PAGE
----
Tilapia importation banned to boost fish production in Ghana

fish-Katie Yaeger Rotramel(Image source: Katie Yaeger Rotramel)In a move to boost the production of fish, the Ghanaian government has banned the importation of Tilapia, which is popular fish on most local food menus across the country, according to minister of fisheries and aquaculture, Sherry Ayitey

Ayitey said the ban will create about 50,000 jobs in the aquaculture sector of the economy, where young unemployed persons are being targeted. In addition, it is expected that the ban will provide the needed market for young people who are

being encouraged to enter Tilapia production.

In order to create the environment for the anticipated production of Tilapia, Ayitey said portions of the Volta Lake will be demarcated for all year round aquaculture. The boost being given to the production of fish is part of World Bank supported

West Africa Regional Fisheries Programme which covers the period 2011-2017.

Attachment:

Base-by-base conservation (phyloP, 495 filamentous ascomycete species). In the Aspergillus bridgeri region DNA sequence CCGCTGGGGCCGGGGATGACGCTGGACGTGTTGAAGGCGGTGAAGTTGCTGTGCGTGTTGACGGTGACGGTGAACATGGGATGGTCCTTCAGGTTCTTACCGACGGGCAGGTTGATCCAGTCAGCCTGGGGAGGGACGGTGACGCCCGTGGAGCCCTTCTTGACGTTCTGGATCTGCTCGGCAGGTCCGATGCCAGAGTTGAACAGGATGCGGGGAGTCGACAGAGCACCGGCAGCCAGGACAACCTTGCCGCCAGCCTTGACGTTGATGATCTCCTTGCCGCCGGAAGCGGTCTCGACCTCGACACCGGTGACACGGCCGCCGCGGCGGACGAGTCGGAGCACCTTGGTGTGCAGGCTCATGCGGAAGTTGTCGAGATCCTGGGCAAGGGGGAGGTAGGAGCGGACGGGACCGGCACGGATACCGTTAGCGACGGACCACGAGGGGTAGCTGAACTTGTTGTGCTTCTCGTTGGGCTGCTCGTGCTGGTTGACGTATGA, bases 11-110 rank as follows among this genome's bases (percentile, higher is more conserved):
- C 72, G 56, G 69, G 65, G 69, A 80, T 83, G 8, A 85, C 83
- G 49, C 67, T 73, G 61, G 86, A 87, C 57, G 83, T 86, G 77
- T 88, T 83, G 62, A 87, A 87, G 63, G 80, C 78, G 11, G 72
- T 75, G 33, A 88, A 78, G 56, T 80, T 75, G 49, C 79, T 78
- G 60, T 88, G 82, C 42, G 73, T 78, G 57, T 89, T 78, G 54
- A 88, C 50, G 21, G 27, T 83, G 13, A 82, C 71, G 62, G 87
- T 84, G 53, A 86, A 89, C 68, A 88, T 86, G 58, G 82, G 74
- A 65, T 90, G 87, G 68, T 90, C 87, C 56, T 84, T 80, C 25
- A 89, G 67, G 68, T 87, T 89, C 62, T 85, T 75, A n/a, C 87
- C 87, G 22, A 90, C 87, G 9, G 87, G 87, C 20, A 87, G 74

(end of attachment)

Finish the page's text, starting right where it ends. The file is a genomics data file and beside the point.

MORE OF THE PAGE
The objective of the programme according to the World Bank documents prepared on the project is to support the sustainable management of Ghana’s fish and aquatic resources by strengthening the country’s capacity to sustainably govern

and manage the fisheries sector.

In addition, it is expected that the programme will also reduce reducing illegal fishing and then provide the basis for an increase in the value and profitability generated by the fish resources and the proportion of that value captured by the

country.

The World Bank revealed an amount of US$50.3mn has been approved for the project by International Development Agency (IDA) out of which US$7.44mn has been disbursed. The IDA is being supported by an additional Global Environmental

Facility which is to support the sustainable management of Ghana’s aquatic resources.

The overall objective of the project is to increase revenue and profitability in capture fisheries by at least US$50mn per year within five years and increase the aquaculture production to 100,000 tonnes per annum within five years.

 

Francis Kokutse

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